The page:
One of the most remarkable feats of daring ever recorded during the First World War was that of Private Thomas Alfred Jones, of Runcorn, an infantryman with the 1st Cheshire Regiment.
'Todger', as he was known, was thirty-five and had survived most of his immediate comrades by the time that the Cheshires captured the village of Morval during the dreadful battle of the Somme in 1916. Todger, it seems, was one of the many disgruntled soldiers who, in equal measure, cursed their fate and the new influx of young officers drafted from other units and who knew nothing of the traditions of the Cheshires.
When cogitating all this, Todger was hailed by Runner Kenworthy, a young friend of his who had recently come up to the position. 'It's a great day today, Todger,' he said. 'It's my eighteenth birthday.' These were the last words uttered by Runner Kenworthy for in that instance he was struck by a German bullet and fell dead.
Todger was horrified and filled with hatred for the enemy he walked steadily out into No Man's Land. No-one saw him go and no-one gave him permission. A German sniper sitting in a tree shot at him, but only ripped his tunic. He had no second chance and fell to Todger's rifle.
His fate was shared by two other snipers by which time the Cheshire man was through the German's front line. What he intended to do, he had no idea, but spurred on by the death of his young friend he pressed on to the trench before him. Three more fell to his fire as the demoralised remnants of the German line dived into a dugout. Todger had expended his grenades earlier in the day and having no desire to climb down after them, he helped himself to an enemy stick bomb and hurtled it in after them.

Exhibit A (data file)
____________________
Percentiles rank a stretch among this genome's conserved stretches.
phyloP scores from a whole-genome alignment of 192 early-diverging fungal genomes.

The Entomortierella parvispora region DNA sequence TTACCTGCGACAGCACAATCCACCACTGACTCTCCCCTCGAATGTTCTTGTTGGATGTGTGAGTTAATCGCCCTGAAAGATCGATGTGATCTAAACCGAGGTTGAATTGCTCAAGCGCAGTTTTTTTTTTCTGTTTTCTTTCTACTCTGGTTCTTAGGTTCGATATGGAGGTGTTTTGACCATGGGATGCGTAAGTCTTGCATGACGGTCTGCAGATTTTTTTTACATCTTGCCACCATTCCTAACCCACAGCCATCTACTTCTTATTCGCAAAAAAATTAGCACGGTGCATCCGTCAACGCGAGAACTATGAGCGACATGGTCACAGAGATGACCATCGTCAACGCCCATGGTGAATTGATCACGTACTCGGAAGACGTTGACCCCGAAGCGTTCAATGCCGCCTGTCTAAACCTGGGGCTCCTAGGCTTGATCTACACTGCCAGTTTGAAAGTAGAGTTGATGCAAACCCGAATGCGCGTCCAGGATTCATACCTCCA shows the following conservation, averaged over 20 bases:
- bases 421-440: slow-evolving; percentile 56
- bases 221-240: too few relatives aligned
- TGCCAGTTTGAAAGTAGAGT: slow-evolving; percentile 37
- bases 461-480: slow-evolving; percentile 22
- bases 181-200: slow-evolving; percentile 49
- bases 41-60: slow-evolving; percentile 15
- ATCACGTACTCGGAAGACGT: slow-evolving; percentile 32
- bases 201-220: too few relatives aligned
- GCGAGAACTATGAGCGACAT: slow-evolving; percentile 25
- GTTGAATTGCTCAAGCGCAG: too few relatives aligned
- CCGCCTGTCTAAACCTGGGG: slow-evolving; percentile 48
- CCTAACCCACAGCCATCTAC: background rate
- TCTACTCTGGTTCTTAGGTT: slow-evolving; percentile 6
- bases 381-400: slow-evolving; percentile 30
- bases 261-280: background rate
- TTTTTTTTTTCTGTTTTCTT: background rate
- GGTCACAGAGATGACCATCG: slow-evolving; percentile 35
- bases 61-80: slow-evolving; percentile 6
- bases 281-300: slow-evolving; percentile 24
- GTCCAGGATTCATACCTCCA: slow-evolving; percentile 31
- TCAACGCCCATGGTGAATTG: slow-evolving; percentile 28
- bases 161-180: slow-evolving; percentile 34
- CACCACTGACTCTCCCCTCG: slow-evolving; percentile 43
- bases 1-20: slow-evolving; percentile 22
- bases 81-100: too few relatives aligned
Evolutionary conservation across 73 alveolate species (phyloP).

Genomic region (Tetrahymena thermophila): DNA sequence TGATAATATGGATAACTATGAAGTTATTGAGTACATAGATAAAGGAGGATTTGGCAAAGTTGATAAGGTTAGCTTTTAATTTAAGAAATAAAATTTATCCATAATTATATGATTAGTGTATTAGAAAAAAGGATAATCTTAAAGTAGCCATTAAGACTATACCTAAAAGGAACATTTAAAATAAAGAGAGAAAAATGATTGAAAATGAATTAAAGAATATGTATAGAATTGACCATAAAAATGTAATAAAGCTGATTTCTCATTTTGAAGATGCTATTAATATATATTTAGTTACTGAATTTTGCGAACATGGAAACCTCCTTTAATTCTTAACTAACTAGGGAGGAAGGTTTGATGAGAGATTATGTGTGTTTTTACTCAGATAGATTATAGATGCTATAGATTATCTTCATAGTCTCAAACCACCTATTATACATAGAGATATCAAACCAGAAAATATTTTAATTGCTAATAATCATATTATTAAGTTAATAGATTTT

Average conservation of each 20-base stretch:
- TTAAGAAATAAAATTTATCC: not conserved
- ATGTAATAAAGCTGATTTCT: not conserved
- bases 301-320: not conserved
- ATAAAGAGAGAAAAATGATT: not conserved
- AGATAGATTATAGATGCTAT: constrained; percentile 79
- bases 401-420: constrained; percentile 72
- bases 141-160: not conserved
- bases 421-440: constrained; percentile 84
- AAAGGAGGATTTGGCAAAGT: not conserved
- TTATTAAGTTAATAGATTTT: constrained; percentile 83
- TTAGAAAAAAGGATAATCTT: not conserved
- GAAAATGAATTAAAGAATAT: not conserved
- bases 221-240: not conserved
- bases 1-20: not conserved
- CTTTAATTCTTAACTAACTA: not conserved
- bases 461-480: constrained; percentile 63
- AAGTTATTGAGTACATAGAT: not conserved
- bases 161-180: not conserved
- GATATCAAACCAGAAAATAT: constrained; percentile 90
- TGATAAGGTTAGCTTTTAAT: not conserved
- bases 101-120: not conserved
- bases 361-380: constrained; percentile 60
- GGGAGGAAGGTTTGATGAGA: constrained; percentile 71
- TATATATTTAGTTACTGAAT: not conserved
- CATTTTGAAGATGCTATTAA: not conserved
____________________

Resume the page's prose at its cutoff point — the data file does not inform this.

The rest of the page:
Suddenly an extremely frightened German climbed out of the dugout and said in broken English that he and his comrades wished to surrender. Seeing no other course, Todger ordered them to come out one by one, stipulating that if any man carried a weapon he would be shot instantly. To his horror the stream of men seemed never ending, until at last over 120 officers and men stood in the hollow behind the trench, their hands above their heads.
Todger's relief was considerable when a sergeant and another friend appeared, determined to find him, or his body. Together they managed to shepherd the prisoners back to the British lines and Todger Jones' name became immortalised in annals of the Cheshire Regiment.
He was later awarded the VC and after the Armistice he was presented to King George V on His Majesty's visit to Runcorn.